PIERRE, S.D. (KELO) — To understand how conservative the budget plan Governor Kristi Noem outlined Tuesday was, start with this: State law says the Legislature is supposed to increase state aid to South Dakota public school districts each year by the lesser of 3 percent or the rate of inflation.
The Republican governor didn’t ask the predominately Republican body of lawmakers to ignore the law. She instead asked them to spend the expected additional money in other ways.
Noem said state revenue already was tight, partly because bad weather this year crippled agricultural production. So tight, in fact, that she wants the 105 legislators to scale back state government’s current spending plan, and to give it a one-time boost as well, by taking nearly $16.8 million from the state reserve to spend before the 2020 budget year ends June 30.
The news got worse. Noem predicted state revenue will get tighter in the coming year. That’s partly because of a 2016 tax cut taking effect July 1, 2020, that she supported while in Congress. The cut will start costing the state treasury $20 million annually and make local governments give up $10 million they’ve been collecting.
She described this repeal as “permanent tax relief for South Dakota families and businesses who currently pay the government for simply accessing the internet.”
For schools the bottom line, she said, was she couldn’t recommend lawmakers give more state aid when state government starts a new budget July 1.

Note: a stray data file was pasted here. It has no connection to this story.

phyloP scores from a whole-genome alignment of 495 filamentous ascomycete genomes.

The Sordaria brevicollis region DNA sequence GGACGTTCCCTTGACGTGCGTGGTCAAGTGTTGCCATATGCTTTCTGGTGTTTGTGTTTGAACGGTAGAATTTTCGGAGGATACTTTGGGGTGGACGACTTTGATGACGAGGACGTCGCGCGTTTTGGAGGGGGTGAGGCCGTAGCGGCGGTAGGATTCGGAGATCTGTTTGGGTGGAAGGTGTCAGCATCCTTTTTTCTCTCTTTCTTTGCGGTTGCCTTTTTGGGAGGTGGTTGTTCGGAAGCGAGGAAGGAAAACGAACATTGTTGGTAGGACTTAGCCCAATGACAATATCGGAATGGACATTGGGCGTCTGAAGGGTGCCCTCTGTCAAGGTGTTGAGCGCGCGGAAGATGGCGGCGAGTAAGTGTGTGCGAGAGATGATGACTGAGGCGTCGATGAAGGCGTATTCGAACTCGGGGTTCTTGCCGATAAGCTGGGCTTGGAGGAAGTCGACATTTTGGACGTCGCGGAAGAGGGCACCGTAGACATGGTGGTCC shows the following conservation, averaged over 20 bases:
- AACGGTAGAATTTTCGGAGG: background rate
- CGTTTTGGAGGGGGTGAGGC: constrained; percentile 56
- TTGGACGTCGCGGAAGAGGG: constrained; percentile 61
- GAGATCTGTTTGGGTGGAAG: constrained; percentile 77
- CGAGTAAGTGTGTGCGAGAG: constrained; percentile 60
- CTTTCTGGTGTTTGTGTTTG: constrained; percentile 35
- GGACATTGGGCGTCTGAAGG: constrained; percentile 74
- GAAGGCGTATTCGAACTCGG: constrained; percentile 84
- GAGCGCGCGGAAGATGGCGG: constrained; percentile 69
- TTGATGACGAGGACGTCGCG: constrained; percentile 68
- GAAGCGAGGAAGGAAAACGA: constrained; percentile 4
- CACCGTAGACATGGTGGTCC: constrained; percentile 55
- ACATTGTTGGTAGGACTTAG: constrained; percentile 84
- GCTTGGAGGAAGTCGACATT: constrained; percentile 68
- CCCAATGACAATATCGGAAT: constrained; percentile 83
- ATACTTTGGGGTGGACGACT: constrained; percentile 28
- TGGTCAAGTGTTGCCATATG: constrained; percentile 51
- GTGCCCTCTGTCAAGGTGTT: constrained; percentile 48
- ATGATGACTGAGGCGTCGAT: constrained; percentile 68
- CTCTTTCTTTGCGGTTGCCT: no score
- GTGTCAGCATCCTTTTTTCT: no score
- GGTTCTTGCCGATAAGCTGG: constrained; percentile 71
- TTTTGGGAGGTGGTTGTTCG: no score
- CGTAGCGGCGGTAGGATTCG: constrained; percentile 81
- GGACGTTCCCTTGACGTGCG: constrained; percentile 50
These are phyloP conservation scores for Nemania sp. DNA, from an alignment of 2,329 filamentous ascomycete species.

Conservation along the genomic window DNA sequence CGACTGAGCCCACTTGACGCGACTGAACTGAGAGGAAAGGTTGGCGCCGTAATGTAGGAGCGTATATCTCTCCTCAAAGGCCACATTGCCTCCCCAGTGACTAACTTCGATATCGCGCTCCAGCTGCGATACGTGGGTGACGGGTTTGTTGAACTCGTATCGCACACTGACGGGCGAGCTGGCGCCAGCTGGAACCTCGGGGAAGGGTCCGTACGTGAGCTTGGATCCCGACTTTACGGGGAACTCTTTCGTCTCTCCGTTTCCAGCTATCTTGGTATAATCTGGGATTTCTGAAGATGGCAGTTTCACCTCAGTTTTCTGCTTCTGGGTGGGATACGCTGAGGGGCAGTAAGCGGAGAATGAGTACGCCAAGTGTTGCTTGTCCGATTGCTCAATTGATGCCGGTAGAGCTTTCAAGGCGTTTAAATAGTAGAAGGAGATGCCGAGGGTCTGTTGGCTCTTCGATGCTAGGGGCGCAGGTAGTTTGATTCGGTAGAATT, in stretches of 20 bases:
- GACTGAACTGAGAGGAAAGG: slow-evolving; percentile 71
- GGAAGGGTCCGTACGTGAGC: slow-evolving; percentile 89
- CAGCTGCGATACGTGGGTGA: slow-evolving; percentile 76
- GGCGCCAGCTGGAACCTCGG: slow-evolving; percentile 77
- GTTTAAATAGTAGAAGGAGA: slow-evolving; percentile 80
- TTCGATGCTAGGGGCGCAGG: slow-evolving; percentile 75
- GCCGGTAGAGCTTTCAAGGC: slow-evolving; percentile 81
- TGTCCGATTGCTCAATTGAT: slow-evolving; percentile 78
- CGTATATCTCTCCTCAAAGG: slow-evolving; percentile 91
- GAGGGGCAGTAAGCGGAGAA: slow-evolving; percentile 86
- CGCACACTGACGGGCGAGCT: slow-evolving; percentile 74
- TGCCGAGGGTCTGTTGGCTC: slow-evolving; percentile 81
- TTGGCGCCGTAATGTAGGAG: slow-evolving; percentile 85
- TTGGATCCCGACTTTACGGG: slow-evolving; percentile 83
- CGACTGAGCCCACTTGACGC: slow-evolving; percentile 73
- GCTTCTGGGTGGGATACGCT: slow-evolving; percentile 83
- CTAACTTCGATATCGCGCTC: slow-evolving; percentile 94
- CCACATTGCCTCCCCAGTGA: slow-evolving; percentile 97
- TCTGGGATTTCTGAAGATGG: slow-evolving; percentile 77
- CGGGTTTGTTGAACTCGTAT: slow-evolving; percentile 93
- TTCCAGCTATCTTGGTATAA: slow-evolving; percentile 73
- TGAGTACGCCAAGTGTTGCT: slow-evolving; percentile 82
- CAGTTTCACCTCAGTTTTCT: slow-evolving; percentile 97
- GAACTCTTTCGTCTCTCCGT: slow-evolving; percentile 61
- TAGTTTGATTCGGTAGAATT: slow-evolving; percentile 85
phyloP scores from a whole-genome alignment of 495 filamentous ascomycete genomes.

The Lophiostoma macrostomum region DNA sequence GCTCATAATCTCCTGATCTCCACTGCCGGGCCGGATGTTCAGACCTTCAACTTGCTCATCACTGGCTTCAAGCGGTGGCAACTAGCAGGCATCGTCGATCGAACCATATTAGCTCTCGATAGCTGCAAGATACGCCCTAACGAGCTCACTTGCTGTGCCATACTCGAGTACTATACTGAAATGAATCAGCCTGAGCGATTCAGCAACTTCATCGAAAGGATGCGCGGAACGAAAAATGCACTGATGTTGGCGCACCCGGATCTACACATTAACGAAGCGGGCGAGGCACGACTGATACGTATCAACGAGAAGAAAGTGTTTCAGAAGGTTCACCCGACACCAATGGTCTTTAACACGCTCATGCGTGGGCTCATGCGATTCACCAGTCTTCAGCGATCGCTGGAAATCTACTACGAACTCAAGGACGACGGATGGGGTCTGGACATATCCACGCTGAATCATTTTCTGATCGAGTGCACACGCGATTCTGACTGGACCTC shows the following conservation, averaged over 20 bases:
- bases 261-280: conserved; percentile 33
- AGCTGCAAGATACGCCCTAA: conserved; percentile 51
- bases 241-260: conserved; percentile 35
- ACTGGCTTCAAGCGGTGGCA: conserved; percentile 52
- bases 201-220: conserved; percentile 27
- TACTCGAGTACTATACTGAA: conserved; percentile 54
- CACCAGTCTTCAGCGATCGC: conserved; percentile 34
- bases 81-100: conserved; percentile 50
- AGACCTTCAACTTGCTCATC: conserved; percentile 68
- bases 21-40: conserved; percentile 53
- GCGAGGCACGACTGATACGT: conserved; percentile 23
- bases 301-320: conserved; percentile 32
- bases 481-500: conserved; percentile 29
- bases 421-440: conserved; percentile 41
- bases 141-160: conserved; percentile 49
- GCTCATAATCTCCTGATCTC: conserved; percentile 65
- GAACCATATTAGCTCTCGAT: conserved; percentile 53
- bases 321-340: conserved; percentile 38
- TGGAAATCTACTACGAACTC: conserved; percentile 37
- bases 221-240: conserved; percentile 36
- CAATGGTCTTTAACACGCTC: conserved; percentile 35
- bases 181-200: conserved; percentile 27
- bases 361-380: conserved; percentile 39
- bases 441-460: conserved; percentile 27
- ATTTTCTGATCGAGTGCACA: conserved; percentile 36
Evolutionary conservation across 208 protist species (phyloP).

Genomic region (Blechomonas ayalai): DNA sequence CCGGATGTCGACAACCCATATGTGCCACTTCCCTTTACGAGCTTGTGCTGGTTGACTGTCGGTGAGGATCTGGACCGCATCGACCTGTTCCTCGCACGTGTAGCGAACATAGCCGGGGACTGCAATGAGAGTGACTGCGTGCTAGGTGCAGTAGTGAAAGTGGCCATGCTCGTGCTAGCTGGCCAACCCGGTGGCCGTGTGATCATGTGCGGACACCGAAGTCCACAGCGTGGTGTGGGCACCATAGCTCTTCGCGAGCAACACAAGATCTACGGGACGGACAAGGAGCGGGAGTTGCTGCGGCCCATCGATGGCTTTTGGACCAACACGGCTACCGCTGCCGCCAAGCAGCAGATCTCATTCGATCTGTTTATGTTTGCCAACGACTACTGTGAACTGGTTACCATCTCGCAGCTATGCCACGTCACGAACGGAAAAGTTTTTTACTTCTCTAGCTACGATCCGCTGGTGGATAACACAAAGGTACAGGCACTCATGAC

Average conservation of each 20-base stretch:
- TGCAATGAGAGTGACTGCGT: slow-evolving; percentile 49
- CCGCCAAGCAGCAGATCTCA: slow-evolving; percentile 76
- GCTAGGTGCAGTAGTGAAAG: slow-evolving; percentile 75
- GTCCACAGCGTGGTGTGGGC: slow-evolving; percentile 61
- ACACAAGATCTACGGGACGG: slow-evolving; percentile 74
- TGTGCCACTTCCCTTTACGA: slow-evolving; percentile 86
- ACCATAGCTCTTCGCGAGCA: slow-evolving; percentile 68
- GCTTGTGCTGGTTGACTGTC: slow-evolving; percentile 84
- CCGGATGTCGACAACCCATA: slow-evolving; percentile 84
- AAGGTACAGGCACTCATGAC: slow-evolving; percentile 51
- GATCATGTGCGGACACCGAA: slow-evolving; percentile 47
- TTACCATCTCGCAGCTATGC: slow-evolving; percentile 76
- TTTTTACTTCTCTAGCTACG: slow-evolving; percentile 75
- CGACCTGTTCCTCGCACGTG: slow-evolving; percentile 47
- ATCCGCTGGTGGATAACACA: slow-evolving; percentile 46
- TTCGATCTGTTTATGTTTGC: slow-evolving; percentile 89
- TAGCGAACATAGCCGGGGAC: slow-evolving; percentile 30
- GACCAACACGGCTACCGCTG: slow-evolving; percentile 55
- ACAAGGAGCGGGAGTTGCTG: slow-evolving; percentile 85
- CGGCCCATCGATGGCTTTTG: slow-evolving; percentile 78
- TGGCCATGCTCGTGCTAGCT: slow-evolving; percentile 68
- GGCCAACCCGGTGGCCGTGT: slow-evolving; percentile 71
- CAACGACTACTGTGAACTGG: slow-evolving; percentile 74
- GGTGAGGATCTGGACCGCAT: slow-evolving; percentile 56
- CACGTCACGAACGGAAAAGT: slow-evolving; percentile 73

School districts would however see under her plan about $7.9 million more in additional special education aid and about $1 million more to help pay for about 1,000 more students expected statewide, according to Wade Pogany, executive director for Associated School Boards of South Dakota.
“We understand and empathize with the constraints the stagnant revenue collections have placed on Gov. Noem’s budget and are appreciative of her investment in special education for the upcoming year,” Pogany said afterward in a post on the ASBSD website. “Our charge is to ensure our K-12 public schools receive the inflationary increase that is required by state law.”
Noem estimated inflation during the next two-year period will be between 1.9 and 2.1 percent, lower than the current two years.
“As you probably already suspect, money is tight this year,” Noem said in her speech. “But just as South Dakotans always do, we find a way to be successful with the resources that we have at our disposal. So at my direction, state agencies have already tightened their belts.”
School Administrators of South Dakota executive director Rob Monson likewise wants the Legislature to follow the law on school funding. He posted a tweet that said the governor’s zero-percent recommendation meant “we will have our work cut out for us.”
State government employees wouldn’t get raises either under the fiscal 2021 budget plan she outlined Tuesday. Noem recommended the Legislature instead pay for the rising cost of insuring those employees, whom she praised.